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Smitty’s Cruise Begins – Letter III

USS Heyward - Heyward class troop ship

USS Heyward – Heyward class troop ship

From my father’s description of his transport ship out of San Francisco and the approximate number of soldiers that were aboard, I can speculate that it was a Heywood class ship, as seen in the above photograph.  As the ship lumbered out to the ocean swells, many of the young men took their final glance of the USA.  Smitty thought that his most boring time in the army was while he sailed on this cruise –  although – he did quite well in learning how to play cards – as did many other G.I.’s.

As they boarded, the ship’s crew immediately began enforcing the security procedures.  All portholes and hatches were covered and no lights were allowed after dusk.  The heat below deck in the cramped quarters would soon become intolerable.  The arrival of the “ditty bags” filled with toiletries, cigarettes, gum and a harmonica brightened their spirits; but many of the mouth organs were quickly sent flying overboard when the noise coming from the tin-eared soldiers became too much for the ship’s officers to endure.  This cruise would take 28 days to complete, so Smitty had plenty of time to write home.

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Letter III                                                                           Somewhere at sea at a loss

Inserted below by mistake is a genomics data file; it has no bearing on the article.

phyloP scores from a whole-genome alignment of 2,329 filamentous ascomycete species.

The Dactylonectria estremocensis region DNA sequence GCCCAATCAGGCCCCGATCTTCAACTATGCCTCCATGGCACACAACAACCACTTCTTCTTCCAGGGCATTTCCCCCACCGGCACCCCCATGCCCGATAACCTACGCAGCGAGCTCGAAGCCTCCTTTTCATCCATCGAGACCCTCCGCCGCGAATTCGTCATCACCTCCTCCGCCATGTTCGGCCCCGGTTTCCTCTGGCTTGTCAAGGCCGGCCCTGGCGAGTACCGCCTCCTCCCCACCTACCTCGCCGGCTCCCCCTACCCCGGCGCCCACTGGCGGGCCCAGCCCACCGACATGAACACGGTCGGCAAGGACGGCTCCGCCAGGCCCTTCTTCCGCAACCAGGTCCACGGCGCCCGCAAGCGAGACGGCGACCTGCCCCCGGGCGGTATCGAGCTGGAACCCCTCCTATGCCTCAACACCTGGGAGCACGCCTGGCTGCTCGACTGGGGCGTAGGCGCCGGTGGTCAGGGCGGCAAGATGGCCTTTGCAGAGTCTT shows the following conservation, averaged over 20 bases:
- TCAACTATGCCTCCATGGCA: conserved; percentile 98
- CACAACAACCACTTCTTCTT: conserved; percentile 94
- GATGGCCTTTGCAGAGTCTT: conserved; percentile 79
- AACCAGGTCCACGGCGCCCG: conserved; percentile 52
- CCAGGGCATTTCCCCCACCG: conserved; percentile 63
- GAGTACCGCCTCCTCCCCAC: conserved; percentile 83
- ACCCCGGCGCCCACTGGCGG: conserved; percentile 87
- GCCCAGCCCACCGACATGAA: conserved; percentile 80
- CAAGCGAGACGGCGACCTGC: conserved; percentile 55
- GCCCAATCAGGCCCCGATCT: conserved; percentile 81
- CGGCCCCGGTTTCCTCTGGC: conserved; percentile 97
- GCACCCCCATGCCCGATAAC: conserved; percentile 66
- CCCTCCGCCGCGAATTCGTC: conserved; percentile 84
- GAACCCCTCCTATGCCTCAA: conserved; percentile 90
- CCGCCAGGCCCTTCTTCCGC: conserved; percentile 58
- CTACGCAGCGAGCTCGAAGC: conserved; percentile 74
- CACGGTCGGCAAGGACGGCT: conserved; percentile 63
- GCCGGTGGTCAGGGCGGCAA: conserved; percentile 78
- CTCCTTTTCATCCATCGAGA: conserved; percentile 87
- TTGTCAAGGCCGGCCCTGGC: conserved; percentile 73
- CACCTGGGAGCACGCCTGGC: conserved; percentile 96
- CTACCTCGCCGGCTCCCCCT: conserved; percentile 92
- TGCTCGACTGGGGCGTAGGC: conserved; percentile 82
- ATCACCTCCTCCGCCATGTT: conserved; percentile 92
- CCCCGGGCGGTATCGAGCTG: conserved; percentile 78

Dear Mom, 

  We have been on this tub for quite some time now and I must say that although the army doesn’t go to any great pains making you comfortable, they sure do go to extremes making it unpleasant.   I can’t tell you as much as I would like to about the  trip or what we are doing.  One reason is that we don’t know where the heck we are anyway and as for what we are doing, well anything we might like to do would be stopped sooner than it got started.  It has gotten so that now we have to play cards, if money is displayed, down in the hold.  Seems as though the sea gulls over this ocean are the pious type and the sight of men gambling is revolting — or they think it is food.

To try and describe the food or the mess hall would curtail the use of profanity the like of which I wouldn’t attempt to use.  To call it food in the first place is flattery at its best.  Mess Hall is very appropriate — it is some MESS.  This is the first time in my life that I can truthfully say I dread the thought of eating.  We are supposed to tell you that on board ship we can purchase cigarettes for 4 1/2 cents a pack, also candy and a load of other stuff at cost price.  We can also buy bottles of coca cola, but the blame stuff is so hot that we are of the opinion that loaded down with this coke in our stomachs, we might be used as depth charges if a sub should show up.  We did receive free, with no strings attached, a bag full of necessary things from the Red Cross.  It really was worthwhile going after.

Where we might be bound for is still a very big question that will no doubt be answered only when we finally arrive there.  After all, if we knew, we might tell it to the stars and that would be just awful.  I realize this doesn’t sound like a very pleasant letter, but then you must take into consideration this isn’t a very pleasant trip.  None of those romantic moonlit nights.